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Why Pot Prosecution Drains the System

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Why Pot Prosecution Drains the System

This week’s Chicago Reader bolsters Cook County Board President Toni Preckwinkle’s case for ending arrests and prosecutions of pot smokers. Staff writers Ben Joravsky and Mick Dumke follow three possession cases: a guy caught with one gram of marijuana, a guy who says the weed was his brother’s and a guy who’s been caught so many times he thinks he knows how to beat the system.

Among their findings:

  • Fifteen times as many blacks as whites are arrested for marijuana possession, even though whites are a majority of Cook County residents, and smoke just as much pot.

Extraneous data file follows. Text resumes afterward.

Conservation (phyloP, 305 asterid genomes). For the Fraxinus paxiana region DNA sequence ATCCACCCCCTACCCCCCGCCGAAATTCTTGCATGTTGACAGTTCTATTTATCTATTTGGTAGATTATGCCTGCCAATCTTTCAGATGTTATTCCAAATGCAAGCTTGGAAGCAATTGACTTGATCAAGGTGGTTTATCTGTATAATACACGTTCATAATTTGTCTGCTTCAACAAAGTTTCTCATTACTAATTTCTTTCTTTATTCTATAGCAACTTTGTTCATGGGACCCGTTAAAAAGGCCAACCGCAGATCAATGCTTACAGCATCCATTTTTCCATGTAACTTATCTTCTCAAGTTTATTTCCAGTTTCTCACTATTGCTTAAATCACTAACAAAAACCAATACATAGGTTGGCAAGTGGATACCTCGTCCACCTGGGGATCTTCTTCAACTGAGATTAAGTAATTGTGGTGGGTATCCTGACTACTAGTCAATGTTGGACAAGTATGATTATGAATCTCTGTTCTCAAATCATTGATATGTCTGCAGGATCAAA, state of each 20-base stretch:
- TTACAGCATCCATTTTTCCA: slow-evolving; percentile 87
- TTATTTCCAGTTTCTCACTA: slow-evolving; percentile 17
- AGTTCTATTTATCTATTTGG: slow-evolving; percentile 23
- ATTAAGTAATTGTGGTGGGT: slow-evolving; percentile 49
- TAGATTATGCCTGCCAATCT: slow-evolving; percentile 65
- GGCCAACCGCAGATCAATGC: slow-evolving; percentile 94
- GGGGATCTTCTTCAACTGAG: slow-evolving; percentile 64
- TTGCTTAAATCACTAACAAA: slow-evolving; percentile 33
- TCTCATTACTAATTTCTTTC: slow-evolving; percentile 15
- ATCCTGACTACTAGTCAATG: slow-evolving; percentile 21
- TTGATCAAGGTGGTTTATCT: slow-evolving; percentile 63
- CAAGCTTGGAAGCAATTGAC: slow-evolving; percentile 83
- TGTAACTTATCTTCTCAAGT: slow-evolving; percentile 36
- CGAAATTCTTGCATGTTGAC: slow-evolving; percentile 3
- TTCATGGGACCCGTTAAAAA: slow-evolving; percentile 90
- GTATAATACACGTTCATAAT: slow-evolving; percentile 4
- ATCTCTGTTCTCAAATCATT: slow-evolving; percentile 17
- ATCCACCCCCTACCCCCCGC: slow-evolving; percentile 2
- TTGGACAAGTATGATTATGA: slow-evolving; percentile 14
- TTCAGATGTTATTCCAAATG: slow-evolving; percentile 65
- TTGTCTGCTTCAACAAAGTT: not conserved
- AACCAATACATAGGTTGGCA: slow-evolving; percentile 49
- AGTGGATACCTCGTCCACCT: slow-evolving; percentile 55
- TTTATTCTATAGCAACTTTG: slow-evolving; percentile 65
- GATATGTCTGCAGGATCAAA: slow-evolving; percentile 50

• On the day Joravsky and Dumke visited Misdemeanor Court at Harrison and Kedzie, 14 of the 78 cases were marijuana offenses.
  • “The overflow of cases has led to an erratic enforcement of the law. Con men know how to slide through the system, and armed dealers sometimes face lesser penalties than people randomly caught on the street with a few bucks' worth of weed.”
  • Preckwinkle isn’t the only public official who has reservations about our marijuana laws. So does Cook County State’s Atty. Anita Alvarez. When the Reader asks what pot prosecutions are accomplishing, she responds, “I’m struggling with that question. It’s the law, and we have to follow the law.”
  • As executive office-holders, Preckwinkle and Alvarez are not in a position to change the law. The General Assembly won’t even legalize medical marijuana. So far, 14 states have decriminalized marijuana possession. Most recently, in June, Connecticut changed the penalty for possession of less than a half-ounce from a misdemeanor to a civil infraction, punishable by a $150 fine. Proponents cited a study by the Office of Legal Research that found decriminalization “significantly reduced” court costs. 
     

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